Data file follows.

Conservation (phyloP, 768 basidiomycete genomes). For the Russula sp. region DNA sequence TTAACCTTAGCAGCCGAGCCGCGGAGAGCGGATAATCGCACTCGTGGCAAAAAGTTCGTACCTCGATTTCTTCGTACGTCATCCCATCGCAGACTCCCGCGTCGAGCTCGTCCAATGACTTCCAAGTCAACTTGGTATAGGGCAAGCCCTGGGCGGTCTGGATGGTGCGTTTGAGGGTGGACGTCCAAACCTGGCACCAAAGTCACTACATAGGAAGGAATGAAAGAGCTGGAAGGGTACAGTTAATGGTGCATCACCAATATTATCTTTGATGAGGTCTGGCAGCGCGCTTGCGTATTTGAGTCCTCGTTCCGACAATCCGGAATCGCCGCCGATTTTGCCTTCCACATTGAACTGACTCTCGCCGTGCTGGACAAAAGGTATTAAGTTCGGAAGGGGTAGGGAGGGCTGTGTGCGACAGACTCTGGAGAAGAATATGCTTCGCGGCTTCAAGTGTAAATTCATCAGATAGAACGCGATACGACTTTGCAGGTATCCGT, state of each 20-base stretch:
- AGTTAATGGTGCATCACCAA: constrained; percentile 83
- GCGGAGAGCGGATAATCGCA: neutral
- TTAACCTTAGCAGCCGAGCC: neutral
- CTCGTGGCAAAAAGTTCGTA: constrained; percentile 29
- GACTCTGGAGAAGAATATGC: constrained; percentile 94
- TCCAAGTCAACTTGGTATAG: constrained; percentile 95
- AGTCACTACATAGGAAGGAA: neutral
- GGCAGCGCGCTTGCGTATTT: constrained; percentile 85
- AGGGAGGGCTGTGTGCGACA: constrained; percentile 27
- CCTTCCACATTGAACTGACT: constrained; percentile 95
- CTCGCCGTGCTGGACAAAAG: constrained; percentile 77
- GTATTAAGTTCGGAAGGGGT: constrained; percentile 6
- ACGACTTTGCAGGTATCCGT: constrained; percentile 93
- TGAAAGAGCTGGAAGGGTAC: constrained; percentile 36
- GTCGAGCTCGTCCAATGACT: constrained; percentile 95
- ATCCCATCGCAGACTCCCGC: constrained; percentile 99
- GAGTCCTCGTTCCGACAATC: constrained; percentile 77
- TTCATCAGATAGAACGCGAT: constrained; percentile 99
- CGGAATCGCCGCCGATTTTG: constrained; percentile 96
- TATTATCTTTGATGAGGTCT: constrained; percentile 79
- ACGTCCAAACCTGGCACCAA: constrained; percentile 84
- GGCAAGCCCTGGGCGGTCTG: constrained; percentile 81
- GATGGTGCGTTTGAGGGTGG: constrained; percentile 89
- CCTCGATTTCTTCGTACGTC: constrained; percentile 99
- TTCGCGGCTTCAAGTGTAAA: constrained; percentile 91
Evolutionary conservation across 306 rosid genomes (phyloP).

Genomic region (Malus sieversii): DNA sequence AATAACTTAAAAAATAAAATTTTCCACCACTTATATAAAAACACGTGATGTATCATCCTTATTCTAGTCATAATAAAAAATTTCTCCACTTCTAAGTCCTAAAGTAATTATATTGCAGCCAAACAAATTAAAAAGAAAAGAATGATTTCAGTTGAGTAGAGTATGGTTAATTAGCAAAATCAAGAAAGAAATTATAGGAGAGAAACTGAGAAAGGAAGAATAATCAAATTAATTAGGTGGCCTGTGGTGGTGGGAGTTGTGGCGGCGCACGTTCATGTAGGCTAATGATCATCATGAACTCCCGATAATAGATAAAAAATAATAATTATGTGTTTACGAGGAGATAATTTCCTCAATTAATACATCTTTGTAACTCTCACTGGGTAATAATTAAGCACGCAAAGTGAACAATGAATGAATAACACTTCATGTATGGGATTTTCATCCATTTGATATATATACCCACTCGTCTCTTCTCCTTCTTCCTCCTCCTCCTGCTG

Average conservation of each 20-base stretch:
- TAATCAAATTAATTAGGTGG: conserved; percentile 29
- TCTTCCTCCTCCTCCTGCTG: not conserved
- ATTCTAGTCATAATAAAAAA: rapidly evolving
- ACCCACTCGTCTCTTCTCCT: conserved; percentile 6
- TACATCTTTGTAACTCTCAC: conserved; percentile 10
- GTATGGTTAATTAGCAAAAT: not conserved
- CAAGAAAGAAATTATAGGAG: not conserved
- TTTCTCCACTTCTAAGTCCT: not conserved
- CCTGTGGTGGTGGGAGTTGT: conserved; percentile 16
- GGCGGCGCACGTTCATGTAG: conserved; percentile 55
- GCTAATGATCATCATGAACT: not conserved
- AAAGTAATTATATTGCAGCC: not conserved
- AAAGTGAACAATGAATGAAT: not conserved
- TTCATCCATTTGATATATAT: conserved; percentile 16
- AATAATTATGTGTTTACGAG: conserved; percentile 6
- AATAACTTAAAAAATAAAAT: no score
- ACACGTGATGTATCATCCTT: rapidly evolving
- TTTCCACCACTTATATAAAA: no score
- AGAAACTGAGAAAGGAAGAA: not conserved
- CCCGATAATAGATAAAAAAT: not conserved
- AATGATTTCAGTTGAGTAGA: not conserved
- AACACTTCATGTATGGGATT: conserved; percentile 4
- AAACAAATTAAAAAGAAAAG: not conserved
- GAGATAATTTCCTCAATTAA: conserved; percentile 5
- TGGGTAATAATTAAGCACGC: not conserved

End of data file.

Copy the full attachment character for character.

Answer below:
Conservation (phyloP, 768 basidiomycete genomes). For the Russula sp. region DNA sequence TTAACCTTAGCAGCCGAGCCGCGGAGAGCGGATAATCGCACTCGTGGCAAAAAGTTCGTACCTCGATTTCTTCGTACGTCATCCCATCGCAGACTCCCGCGTCGAGCTCGTCCAATGACTTCCAAGTCAACTTGGTATAGGGCAAGCCCTGGGCGGTCTGGATGGTGCGTTTGAGGGTGGACGTCCAAACCTGGCACCAAAGTCACTACATAGGAAGGAATGAAAGAGCTGGAAGGGTACAGTTAATGGTGCATCACCAATATTATCTTTGATGAGGTCTGGCAGCGCGCTTGCGTATTTGAGTCCTCGTTCCGACAATCCGGAATCGCCGCCGATTTTGCCTTCCACATTGAACTGACTCTCGCCGTGCTGGACAAAAGGTATTAAGTTCGGAAGGGGTAGGGAGGGCTGTGTGCGACAGACTCTGGAGAAGAATATGCTTCGCGGCTTCAAGTGTAAATTCATCAGATAGAACGCGATACGACTTTGCAGGTATCCGT, state of each 20-base stretch:
- AGTTAATGGTGCATCACCAA: constrained; percentile 83
- GCGGAGAGCGGATAATCGCA: neutral
- TTAACCTTAGCAGCCGAGCC: neutral
- CTCGTGGCAAAAAGTTCGTA: constrained; percentile 29
- GACTCTGGAGAAGAATATGC: constrained; percentile 94
- TCCAAGTCAACTTGGTATAG: constrained; percentile 95
- AGTCACTACATAGGAAGGAA: neutral
- GGCAGCGCGCTTGCGTATTT: constrained; percentile 85
- AGGGAGGGCTGTGTGCGACA: constrained; percentile 27
- CCTTCCACATTGAACTGACT: constrained; percentile 95
- CTCGCCGTGCTGGACAAAAG: constrained; percentile 77
- GTATTAAGTTCGGAAGGGGT: constrained; percentile 6
- ACGACTTTGCAGGTATCCGT: constrained; percentile 93
- TGAAAGAGCTGGAAGGGTAC: constrained; percentile 36
- GTCGAGCTCGTCCAATGACT: constrained; percentile 95
- ATCCCATCGCAGACTCCCGC: constrained; percentile 99
- GAGTCCTCGTTCCGACAATC: constrained; percentile 77
- TTCATCAGATAGAACGCGAT: constrained; percentile 99
- CGGAATCGCCGCCGATTTTG: constrained; percentile 96
- TATTATCTTTGATGAGGTCT: constrained; percentile 79
- ACGTCCAAACCTGGCACCAA: constrained; percentile 84
- GGCAAGCCCTGGGCGGTCTG: constrained; percentile 81
- GATGGTGCGTTTGAGGGTGG: constrained; percentile 89
- CCTCGATTTCTTCGTACGTC: constrained; percentile 99
- TTCGCGGCTTCAAGTGTAAA: constrained; percentile 91
Evolutionary conservation across 306 rosid genomes (phyloP).

Genomic region (Malus sieversii): DNA sequence AATAACTTAAAAAATAAAATTTTCCACCACTTATATAAAAACACGTGATGTATCATCCTTATTCTAGTCATAATAAAAAATTTCTCCACTTCTAAGTCCTAAAGTAATTATATTGCAGCCAAACAAATTAAAAAGAAAAGAATGATTTCAGTTGAGTAGAGTATGGTTAATTAGCAAAATCAAGAAAGAAATTATAGGAGAGAAACTGAGAAAGGAAGAATAATCAAATTAATTAGGTGGCCTGTGGTGGTGGGAGTTGTGGCGGCGCACGTTCATGTAGGCTAATGATCATCATGAACTCCCGATAATAGATAAAAAATAATAATTATGTGTTTACGAGGAGATAATTTCCTCAATTAATACATCTTTGTAACTCTCACTGGGTAATAATTAAGCACGCAAAGTGAACAATGAATGAATAACACTTCATGTATGGGATTTTCATCCATTTGATATATATACCCACTCGTCTCTTCTCCTTCTTCCTCCTCCTCCTGCTG

Average conservation of each 20-base stretch:
- TAATCAAATTAATTAGGTGG: conserved; percentile 29
- TCTTCCTCCTCCTCCTGCTG: not conserved
- ATTCTAGTCATAATAAAAAA: rapidly evolving
- ACCCACTCGTCTCTTCTCCT: conserved; percentile 6
- TACATCTTTGTAACTCTCAC: conserved; percentile 10
- GTATGGTTAATTAGCAAAAT: not conserved
- CAAGAAAGAAATTATAGGAG: not conserved
- TTTCTCCACTTCTAAGTCCT: not conserved
- CCTGTGGTGGTGGGAGTTGT: conserved; percentile 16
- GGCGGCGCACGTTCATGTAG: conserved; percentile 55
- GCTAATGATCATCATGAACT: not conserved
- AAAGTAATTATATTGCAGCC: not conserved
- AAAGTGAACAATGAATGAAT: not conserved
- TTCATCCATTTGATATATAT: conserved; percentile 16
- AATAATTATGTGTTTACGAG: conserved; percentile 6
- AATAACTTAAAAAATAAAAT: no score
- ACACGTGATGTATCATCCTT: rapidly evolving
- TTTCCACCACTTATATAAAA: no score
- AGAAACTGAGAAAGGAAGAA: not conserved
- CCCGATAATAGATAAAAAAT: not conserved
- AATGATTTCAGTTGAGTAGA: not conserved
- AACACTTCATGTATGGGATT: conserved; percentile 4
- AAACAAATTAAAAAGAAAAG: not conserved
- GAGATAATTTCCTCAATTAA: conserved; percentile 5
- TGGGTAATAATTAAGCACGC: not conserved